The nematode Caenorhabditis elegans has been employed as a model organism to study human obesity due to the conservation of the pathways that regulate energy metabolism. To assay for fat storage in C. elegans, a number of fat-soluble dyes have been employed including BODIPY, Nile Red, Oil Red O, and Sudan Black. However, dye-labeled assays produce results that often do not correlate with fat stores in C. elegans. An alternative label-free approach to analyze fat storage in C. elegans has recently been described with coherent anti-Stokes Raman scattering (CARS) microscopy. Here, we compare the performance of CARS microscopy with standard dye-labeled techniques and biochemical quantification to analyze fat storage in wild type C. elegans and with genetic mutations in the insulin/IGF-1 signaling pathway including the genes daf-2 (insulin/IGF-1 receptor), rict-1 (rictor) and sgk-1 (serum glucocorticoid kinase). CARS imaging provides a direct measure of fat storage with unprecedented details including total fat stores as well as the size, number, and lipid-chain unsaturation of individual lipid droplets. In addition, CARS/TPEF imaging reveals a neutral lipid species that resides in both the hypodermis and the intestinal cells and an autofluorescent organelle that resides exclusively in the intestinal cells. Importantly, coherent addition of the CARS fields from the C-H abundant neutral lipid permits selective CARS imaging of the fat store, and further coupling of spontaneous Raman analysis provides unprecedented details including lipid-chain unsaturation of individual lipid droplets. We observe that although daf-2,rict-1, and sgk-1 mutants affect insulin/IGF-1 signaling, they exhibit vastly different phenotypes in terms of neutral lipid and autofluorescent species. We find that CARS imaging gives quantification similar to standard biochemical triglyceride quantification. Further, we independently confirm that feeding worms with vital dyes does not lead to the staining of fat stores, but rather the sequestration of dyes in lysosome-related organelles. In contrast, fixative staining methods provide reproducible data but are prone to errors due to the interference of autofluorescent species and the non-specific staining of cellular structures other than fat stores. Importantly, both growth conditions and developmental stage should be considered when comparing methods of C. elegans lipid storage. Taken together, we confirm that CARS microscopy provides a direct, non-invasive, and label-free means to quantitatively analyze fat storage in living C. elegans.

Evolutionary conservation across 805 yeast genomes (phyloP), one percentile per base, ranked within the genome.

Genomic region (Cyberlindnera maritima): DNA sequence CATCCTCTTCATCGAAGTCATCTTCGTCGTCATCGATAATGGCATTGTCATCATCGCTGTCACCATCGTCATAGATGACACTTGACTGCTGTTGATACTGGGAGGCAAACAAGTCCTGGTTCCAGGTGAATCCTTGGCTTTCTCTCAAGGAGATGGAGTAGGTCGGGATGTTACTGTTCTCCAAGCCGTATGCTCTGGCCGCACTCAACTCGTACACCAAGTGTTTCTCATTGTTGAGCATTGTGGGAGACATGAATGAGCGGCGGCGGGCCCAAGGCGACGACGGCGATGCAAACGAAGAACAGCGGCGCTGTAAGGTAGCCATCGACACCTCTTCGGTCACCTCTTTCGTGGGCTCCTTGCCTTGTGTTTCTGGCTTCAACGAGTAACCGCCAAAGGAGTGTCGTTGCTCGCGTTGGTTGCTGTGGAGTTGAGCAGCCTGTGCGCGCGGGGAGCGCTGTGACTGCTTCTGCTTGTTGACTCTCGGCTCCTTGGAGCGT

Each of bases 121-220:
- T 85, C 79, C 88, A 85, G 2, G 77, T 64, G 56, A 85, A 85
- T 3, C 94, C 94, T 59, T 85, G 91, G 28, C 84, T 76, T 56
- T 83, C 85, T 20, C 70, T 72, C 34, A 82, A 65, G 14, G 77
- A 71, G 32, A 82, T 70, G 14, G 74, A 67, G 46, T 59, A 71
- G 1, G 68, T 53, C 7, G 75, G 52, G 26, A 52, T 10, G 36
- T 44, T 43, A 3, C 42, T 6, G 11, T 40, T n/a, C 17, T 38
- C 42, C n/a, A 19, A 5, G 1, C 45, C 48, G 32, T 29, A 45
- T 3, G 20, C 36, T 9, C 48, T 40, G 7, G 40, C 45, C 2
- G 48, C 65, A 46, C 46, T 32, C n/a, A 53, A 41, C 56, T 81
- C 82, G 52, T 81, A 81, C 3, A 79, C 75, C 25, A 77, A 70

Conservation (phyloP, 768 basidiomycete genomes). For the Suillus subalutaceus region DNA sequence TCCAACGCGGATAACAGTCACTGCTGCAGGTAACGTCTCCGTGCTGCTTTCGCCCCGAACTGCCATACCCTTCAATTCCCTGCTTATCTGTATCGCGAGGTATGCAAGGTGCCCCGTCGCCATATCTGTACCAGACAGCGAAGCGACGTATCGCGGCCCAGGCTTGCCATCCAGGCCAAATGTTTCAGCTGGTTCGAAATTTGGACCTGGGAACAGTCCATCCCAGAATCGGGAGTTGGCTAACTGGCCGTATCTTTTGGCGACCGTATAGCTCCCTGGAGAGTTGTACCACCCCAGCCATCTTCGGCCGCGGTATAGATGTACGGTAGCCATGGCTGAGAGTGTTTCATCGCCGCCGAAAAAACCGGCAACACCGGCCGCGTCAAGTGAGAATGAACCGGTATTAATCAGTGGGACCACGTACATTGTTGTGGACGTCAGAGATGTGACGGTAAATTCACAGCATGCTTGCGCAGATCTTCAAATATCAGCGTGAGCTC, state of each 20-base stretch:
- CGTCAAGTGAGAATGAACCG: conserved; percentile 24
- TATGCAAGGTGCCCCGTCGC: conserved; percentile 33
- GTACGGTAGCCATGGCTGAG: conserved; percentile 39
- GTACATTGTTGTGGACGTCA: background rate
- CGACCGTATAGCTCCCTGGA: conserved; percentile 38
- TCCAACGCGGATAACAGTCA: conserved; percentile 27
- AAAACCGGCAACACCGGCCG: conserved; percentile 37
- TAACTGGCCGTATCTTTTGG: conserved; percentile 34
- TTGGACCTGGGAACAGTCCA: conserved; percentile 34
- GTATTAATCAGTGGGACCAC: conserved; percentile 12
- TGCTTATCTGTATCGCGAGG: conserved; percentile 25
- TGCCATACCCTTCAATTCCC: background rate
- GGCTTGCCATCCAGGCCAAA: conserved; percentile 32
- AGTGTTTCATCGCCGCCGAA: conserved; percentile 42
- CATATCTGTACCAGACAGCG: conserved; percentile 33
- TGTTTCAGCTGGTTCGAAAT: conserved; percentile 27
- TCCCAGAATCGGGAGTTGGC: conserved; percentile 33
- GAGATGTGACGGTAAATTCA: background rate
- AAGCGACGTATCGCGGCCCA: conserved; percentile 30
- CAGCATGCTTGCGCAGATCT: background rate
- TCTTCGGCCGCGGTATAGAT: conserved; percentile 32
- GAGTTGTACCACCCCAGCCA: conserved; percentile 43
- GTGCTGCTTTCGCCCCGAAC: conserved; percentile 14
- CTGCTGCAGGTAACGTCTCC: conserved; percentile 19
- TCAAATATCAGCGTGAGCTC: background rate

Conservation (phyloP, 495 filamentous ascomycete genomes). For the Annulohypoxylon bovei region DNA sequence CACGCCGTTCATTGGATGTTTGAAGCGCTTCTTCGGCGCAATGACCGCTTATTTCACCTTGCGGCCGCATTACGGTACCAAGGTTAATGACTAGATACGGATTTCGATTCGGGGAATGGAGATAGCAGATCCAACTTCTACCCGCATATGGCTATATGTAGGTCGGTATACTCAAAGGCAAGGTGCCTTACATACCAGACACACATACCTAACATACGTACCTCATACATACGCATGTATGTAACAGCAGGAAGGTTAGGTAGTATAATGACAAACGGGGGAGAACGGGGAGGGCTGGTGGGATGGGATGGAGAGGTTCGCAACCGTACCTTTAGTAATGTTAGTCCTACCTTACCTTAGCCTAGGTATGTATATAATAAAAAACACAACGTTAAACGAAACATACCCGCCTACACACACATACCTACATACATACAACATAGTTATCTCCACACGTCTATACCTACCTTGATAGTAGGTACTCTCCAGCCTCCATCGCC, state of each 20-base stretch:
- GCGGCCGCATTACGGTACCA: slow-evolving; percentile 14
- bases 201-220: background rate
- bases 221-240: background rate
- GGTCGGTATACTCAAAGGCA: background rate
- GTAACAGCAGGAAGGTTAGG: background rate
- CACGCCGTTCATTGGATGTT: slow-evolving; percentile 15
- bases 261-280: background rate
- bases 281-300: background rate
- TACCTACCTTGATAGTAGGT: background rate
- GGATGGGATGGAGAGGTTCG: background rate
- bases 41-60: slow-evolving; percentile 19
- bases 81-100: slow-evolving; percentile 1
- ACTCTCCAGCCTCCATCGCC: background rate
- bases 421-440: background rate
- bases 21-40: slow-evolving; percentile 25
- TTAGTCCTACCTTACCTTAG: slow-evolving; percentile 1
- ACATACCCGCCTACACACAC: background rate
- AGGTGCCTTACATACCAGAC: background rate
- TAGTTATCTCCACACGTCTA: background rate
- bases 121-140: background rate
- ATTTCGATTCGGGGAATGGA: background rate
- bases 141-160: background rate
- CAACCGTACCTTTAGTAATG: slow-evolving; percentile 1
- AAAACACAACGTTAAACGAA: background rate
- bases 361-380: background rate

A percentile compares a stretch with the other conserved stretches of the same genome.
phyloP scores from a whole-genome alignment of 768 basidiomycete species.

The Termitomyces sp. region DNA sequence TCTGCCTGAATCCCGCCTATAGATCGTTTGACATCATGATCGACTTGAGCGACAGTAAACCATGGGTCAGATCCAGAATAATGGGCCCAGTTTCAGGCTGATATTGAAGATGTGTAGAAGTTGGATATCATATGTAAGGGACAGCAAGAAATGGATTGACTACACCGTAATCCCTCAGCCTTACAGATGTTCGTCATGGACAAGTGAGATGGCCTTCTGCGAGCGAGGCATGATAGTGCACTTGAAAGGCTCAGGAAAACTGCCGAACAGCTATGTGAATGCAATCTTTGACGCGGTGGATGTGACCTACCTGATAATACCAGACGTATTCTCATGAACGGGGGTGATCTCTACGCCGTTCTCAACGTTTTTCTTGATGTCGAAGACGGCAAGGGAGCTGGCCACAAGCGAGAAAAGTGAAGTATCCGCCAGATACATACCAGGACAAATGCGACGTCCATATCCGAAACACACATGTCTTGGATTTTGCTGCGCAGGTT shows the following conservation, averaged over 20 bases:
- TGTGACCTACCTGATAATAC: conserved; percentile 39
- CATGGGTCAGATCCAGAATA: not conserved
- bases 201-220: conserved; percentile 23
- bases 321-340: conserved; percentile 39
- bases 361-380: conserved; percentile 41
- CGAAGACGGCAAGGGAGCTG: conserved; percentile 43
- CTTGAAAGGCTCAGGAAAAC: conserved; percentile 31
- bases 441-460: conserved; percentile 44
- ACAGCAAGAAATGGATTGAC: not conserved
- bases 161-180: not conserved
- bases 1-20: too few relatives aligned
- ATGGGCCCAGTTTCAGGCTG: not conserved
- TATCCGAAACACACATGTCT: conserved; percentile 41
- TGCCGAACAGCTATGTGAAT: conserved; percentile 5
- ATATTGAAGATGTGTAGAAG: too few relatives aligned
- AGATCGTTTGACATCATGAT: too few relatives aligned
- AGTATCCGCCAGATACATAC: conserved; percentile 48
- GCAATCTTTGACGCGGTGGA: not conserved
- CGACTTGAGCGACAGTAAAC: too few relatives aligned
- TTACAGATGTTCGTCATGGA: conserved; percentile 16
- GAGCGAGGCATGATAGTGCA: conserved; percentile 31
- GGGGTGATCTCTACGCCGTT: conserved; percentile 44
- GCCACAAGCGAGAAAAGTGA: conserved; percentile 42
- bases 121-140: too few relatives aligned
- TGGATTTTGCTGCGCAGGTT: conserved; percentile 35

This is the publisher pdf of Yen K, Le TT, Bansal A, Narasimhan SD, Cheng J-X, et al. (2010) A Comparative Study of Fat Storage Quantitation in Nematode Caenorhabditis elegans Using Label and Label-Free Methods. PLoS ONE 5(9): e12810 and is available at: 10.1371/journal.pone.0012810.

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